What!?

We are now led to believe this company is out of business. No contact information and an outdated blog post. We moved on...and wrote this piece.

It's critical that potential customers/clients be able to reach you and your business quickly so make sure you have contact information available. If you do a business blog and it is part of your website make sure you continue to do so. It doesn't have to be every week (if you are well established) but at least once a month let's us know you are still...open for business.

Thanks for reading! 


The Crushing of Retail Sales and The Box

Online retail sales are crushing brick and mortar sales in many areas and it will only continue. I'll get to the facts on that in just a moment Amazon Box but first a story:

Several weeks ago my wife purchased a new cup for our three year-old grandson. He likes the Hawkeyes. When she presented it to him he looked her and said, "Thanks! Where's the box?" The box? She went on to explain that she purchased the cup from a store and that it didn't come with a "box". He looked at her with a serious questioning face and said, "No box?" He is three and he could not imagine that something new was brought into his house and it didn't come in a box.

Thank you Amazon and now for the facts:

Retail giant Wal-Mart reported solid fourth-quarter results last week with the U.S. business producing another quarter of comparable-sales growth. But the star of the show was e-commerce. Online U.S. sales for Wal-Mart soared 29% year-over-year, an acceleration driven by the company's investments in the acquisition of Jet.com. E-commerce is still small, relative to the brick-and-mortar operations, but that won't remain true for long.

According to the Department of Commerce, total e-commerce sales in the United States rose by 15.1% in 2016, far faster than the 2.9% Online Add to Cartgrowth in total retail sales.

The times they are a changin'.

The reality is that consumers are quickly leaving brick and mortar stores for online deals. They are shopping price as well as convenience as they have seen their wages stagnate and are left with less time to "go shopping". However, the trend isn't always the same for small business retail stores. Especially if they offer a unique shopping experience. So, what can retail, maybe your retail, do to drive traffic to your store? Here are some thoughts:

  • It Ain't About the Product - I can go to big box or online and buy a set of kitchen knives but I can not get the experience that comes with visiting, say, The Kitchen Collage in the East Village of Des Moines or La Gourmet in Valley Junction of West Des Moines. No big box or online retail center can match that experience;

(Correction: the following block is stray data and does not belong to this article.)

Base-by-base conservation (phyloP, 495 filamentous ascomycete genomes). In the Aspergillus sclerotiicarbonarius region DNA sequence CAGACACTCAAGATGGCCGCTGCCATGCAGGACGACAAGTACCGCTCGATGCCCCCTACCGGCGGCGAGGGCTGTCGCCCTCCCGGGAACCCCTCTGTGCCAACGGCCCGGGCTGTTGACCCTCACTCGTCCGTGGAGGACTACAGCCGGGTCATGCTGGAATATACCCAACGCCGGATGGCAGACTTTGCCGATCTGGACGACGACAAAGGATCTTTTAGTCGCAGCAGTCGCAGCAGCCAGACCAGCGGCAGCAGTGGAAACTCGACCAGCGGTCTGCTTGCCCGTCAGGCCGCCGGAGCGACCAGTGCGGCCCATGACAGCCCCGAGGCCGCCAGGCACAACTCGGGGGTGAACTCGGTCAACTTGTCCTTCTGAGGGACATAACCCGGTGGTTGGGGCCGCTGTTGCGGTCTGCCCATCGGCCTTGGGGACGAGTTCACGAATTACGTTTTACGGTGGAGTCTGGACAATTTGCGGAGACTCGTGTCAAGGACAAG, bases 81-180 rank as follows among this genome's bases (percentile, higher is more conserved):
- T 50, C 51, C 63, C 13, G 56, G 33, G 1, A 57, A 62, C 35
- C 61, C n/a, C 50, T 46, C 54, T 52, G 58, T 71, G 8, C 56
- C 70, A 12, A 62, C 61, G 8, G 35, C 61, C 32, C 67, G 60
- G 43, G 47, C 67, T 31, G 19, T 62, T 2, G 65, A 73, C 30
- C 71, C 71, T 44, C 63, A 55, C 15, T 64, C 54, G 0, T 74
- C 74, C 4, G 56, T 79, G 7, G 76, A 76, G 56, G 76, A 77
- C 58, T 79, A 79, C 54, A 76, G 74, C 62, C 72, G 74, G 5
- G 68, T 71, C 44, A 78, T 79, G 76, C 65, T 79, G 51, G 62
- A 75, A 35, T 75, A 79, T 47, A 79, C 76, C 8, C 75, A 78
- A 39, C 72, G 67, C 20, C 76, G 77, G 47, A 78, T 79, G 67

• Personalized E-Mail Offers - Because your small business is gathering emails (you are right) you can build a very active email campaign to keep your loyal shoppers in the conversation;
  • Retail Celebrations - Places like the East Village and Valley Junction hold special events all of the time...that's not done for big box stores. Getting involved with your neighborhood organization or Chamber can make a difference;
  • Be Exclusive - When going to market find stuff that can't easily be found online and then market that through social media and your email campaign.

All of this takes work...go get 'em!

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Valentine's Day Marketing

Tis the Season! Soon, right after the Super Bowl, young (and old) men will be boosting retail sales as they scramble to prove their love Valentines Day gifts for Himand affection to their Valentine. If you are in retail and directing your marketing message to men...you are not alone but you may be missing an opportunity.

Let's face it, the vast majority of Valentine Marketing Messages are directed to men. Print, radio, television, digital tend to target guys who, by the way, spend nearly twice what women spend on Valentine's Day gifts. Last year the National Retail Federation said the "average person" spent about $143 to honor their Valentine. Men, however, spent $191 to the average of $97 spent by women.

So, marketing to men would seem to be paying off.

But, why not start a campaign targeting women as well? It would seem, just by looking at the numbers, there is room to improve on that demographic. After all, women love too. How about some ideas that might boost your retail sales to females this year?  And, while it may be too late for a full blown radio and TV buy...you can focus on digital and point of purchase.

Call Them Out - You might try any number of cute and sexy ways to catch the eye of the ladies. "Ladies, DO IT, with your Valentine!", "Women Love Too", "Remind him how HOT you really are..." Have fun, be creative and use your digital outlets;

Gifts for Him - Try an in-store display with a valentine vibe but with stuff for...him. Sometimes it's difficult to know what to get that male valentine...make it easy;

Video - Get some female friends together and do a sixty-second bit about buying gifts for the guys...and then share, share, share;

Play to the Super Bowl - "Part of my Valentines Day gift was watching the big game with you. That's just the beginning...";

The point is if you call attention to the fact that women too can play the Valentines Day game you may just move the needle and who in retail doesn't want that?

Happy Valentine's Day!